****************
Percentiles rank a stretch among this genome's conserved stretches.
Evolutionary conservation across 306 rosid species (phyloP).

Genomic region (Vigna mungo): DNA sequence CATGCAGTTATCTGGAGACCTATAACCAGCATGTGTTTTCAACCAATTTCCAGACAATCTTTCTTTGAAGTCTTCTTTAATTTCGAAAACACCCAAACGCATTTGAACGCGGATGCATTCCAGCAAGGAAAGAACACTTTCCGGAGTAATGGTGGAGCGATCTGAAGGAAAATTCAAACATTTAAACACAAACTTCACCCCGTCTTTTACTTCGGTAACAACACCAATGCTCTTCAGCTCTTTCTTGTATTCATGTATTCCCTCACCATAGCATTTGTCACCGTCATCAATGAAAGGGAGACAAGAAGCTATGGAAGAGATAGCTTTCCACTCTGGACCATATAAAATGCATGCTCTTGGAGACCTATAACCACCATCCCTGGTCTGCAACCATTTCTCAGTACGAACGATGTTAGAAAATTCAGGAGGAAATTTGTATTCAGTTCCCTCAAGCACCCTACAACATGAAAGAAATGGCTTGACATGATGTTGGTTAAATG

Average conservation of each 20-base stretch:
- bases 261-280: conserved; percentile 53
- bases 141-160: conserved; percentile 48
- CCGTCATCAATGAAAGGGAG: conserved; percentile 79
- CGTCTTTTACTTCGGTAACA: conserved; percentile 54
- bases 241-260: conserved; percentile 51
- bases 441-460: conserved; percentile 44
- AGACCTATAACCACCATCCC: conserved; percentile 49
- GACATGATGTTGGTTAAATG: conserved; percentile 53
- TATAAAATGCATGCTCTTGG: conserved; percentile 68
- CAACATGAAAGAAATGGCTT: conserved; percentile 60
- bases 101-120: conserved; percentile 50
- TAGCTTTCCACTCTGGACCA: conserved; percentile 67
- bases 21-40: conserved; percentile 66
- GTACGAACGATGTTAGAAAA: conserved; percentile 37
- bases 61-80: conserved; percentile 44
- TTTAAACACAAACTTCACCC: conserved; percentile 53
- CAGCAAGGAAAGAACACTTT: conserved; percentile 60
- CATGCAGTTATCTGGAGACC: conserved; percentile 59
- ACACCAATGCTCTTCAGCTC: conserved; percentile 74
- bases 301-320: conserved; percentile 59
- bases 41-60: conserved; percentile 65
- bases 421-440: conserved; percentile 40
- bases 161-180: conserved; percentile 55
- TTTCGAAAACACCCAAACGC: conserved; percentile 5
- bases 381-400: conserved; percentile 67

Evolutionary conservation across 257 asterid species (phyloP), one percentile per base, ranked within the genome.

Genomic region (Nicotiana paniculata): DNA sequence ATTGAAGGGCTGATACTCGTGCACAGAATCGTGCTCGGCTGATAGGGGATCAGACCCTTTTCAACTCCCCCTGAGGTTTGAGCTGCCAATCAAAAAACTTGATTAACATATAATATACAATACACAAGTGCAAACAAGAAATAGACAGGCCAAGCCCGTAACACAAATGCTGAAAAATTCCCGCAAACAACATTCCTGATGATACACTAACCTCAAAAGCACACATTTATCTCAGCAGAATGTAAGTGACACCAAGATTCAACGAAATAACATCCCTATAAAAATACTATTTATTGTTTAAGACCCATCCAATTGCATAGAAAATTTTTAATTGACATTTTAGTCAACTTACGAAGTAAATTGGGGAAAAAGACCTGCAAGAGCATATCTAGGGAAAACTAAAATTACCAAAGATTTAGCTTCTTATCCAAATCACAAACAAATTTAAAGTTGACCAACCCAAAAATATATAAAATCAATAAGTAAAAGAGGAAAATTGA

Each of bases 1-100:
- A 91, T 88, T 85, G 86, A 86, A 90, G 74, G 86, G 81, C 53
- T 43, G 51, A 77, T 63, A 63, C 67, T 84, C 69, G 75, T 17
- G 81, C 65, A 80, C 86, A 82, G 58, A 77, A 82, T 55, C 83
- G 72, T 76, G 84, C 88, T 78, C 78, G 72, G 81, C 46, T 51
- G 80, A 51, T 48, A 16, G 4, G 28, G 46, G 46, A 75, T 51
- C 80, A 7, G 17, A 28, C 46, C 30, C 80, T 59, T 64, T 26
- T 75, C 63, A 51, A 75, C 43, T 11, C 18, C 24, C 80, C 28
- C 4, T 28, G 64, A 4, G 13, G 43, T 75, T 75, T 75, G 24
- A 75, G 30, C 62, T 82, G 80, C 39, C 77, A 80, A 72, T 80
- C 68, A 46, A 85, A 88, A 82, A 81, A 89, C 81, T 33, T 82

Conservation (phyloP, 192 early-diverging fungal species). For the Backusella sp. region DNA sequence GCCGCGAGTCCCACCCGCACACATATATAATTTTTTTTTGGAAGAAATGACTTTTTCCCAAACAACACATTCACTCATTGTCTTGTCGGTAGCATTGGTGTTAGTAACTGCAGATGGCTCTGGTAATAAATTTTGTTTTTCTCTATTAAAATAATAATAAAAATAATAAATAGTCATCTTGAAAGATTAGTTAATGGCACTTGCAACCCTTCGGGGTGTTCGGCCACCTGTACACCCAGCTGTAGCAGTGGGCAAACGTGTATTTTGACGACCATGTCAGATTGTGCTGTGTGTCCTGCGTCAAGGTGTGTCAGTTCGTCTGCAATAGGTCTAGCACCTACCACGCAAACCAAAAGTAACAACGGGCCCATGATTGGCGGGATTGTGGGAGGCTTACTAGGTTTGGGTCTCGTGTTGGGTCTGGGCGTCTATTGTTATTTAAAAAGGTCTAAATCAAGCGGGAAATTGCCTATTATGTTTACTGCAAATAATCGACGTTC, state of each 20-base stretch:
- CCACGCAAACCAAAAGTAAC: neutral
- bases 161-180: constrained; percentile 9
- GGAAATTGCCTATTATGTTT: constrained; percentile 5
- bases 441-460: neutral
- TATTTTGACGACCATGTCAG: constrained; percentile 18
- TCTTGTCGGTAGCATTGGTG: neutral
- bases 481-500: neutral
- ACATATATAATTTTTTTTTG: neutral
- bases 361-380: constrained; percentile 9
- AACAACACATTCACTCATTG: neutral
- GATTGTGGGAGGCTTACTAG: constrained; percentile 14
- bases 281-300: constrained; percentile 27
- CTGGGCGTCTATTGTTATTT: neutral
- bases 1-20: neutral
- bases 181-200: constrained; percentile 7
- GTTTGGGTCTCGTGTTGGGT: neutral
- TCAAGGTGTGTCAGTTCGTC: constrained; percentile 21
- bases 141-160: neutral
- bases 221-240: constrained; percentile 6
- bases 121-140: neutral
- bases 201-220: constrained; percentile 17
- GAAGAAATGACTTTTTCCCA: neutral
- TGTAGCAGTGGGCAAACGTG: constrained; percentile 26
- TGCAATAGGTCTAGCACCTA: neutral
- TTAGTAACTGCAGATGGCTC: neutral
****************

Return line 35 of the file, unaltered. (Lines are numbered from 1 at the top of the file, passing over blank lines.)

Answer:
- G 81, C 65, A 80, C 86, A 82, G 58, A 77, A 82, T 55, C 83